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Post-Script: Reflecting on the Chitown Daily News

By Kate Gardiner in News on Sep 18, 2009 9:50PM


On Tuesday, I did something unusual for a 23-year-old journalist two weeks out of grad school: I book-ended my career. I started at Chitown Daily News, the nonprofit public affairs reporting site funded by the Knight Foundation for a few years’ experimentation, in June 2007, just as editor and CEO Geoff Dougherty opened his first office in Andersonville.

The interns were paid to create a local news and events calendar - and do in-depth reporting for free. The nonprofit venture was a new model - and the journalism community was cautiously optimistic. Two years later, as its reporters were being lauded for their work, the website effectively closed its doors - firing its remaining staff reporters after completely running out of donated funds. While the nonprofit part of the business is allegedly for sale, Dougherty insists that the spirit of the organization will continue, thanks to mysterious angel investors and a partnership with Loyola's public affairs reporting classes; he said as much while sitting on a panel about the future of newspapers at Loyola Sept. 14.

At what was basically the news organization's wake Sept. 15, I was not surprised to hear about the troubles that faced the nonprofit recently - almost all of which were related to business plans and advertisers, in the face of its influential reporting. “We’re choosing to believe that Geoff did not tell us until the last day because he did not want to believe it was true,” one reporter said. “But at the same time he had to know - there was no money coming in.” Mostly, however, the lament was that Chitown’s death as a nonprofit would unfairly characterize the nonprofit model as unsuccessful and impractical way of practicing journalism. And, they added, if there really is a forthcoming for-profit venture, why did he fire all of us?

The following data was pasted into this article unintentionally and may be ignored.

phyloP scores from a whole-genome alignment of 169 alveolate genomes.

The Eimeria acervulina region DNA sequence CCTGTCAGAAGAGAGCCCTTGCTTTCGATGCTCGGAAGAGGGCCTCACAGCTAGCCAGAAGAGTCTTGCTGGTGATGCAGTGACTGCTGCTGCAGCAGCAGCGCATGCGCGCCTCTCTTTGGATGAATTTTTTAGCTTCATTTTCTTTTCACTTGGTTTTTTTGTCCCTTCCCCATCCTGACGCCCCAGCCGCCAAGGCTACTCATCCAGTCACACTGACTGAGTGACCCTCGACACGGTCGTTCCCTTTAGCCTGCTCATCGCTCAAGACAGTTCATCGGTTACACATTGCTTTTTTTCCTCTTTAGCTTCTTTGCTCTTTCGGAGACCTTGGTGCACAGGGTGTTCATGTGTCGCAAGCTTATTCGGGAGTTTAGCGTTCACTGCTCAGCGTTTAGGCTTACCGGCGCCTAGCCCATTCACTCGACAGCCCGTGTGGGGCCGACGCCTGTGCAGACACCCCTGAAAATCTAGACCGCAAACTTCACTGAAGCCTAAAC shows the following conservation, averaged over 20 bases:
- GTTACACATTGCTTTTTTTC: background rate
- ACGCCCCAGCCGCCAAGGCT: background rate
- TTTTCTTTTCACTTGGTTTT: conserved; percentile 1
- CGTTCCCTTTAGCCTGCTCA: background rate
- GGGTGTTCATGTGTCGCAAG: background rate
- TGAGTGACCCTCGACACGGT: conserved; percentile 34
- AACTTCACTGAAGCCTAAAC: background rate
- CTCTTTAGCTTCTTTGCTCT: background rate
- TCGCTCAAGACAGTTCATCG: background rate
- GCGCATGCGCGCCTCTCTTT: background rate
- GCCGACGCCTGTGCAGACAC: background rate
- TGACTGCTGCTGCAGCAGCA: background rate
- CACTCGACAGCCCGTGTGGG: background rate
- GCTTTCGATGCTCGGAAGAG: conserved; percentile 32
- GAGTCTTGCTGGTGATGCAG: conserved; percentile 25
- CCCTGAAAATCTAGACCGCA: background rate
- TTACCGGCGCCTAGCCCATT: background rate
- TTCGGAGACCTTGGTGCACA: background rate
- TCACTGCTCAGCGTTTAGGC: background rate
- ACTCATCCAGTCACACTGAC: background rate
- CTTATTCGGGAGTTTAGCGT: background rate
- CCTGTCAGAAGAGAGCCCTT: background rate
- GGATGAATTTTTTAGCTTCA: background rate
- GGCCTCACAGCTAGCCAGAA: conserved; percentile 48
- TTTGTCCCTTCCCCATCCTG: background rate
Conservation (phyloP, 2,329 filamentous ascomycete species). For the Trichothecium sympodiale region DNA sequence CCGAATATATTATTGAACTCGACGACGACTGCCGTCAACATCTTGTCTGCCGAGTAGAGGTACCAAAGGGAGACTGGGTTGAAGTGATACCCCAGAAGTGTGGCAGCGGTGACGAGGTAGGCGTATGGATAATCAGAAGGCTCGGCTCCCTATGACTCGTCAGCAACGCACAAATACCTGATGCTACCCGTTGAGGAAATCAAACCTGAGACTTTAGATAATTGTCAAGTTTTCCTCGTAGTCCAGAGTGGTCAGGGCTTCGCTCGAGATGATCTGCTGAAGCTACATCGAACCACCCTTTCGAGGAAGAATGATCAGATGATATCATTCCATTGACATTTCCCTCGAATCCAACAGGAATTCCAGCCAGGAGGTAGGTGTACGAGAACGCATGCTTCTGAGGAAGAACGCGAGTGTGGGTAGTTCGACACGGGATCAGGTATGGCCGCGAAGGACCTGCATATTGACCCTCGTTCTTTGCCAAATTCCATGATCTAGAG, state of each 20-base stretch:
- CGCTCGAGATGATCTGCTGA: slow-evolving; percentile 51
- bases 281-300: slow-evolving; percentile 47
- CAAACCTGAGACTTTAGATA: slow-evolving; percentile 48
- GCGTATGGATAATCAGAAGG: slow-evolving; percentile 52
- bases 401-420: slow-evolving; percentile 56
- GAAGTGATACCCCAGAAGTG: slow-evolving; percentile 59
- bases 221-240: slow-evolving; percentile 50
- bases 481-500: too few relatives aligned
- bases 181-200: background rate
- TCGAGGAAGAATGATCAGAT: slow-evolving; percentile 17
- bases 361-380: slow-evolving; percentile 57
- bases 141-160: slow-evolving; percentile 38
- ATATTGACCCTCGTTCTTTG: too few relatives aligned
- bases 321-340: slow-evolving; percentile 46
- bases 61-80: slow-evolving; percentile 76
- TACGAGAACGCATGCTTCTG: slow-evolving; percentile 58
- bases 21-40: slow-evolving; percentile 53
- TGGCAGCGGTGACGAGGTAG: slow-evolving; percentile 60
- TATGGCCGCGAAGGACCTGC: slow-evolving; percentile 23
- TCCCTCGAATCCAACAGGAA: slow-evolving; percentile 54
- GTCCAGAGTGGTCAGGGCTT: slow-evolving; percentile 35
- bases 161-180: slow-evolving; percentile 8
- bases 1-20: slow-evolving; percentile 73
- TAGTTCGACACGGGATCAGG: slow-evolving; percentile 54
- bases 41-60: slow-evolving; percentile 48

As someone who has been asked to produce content for free for almost every web site or news entity I’ve ever worked for I cannot help but wonder about this model we’ve created for ourselves. Few young journalists consistently make a living wage, something that we expect when we head into the profession. But the trouble is: there’s almost no way to become a good, sturdy local public affairs reporter in Chicago - while actually eating food.

In context, the closing of one of Chicago’s smallest public affairs-oriented journalism entities might not seem like much. But Chitown served a purpose: they were there at the agencies that desperately need to be covered - the Metropolitan Water Reclamation District (an agency with money in a recession and budget crunch?), the environment, public housing. They were - almost always - first to report shady goings-on.

Given that all three of the city's newspapers are or have been in bankruptcy this year, bridging the gap between what needs to be covered and what is covered is just getting more haphazard. We could ill-afford to let Chitown die; now that we have, we have to ask ourselves - why did we?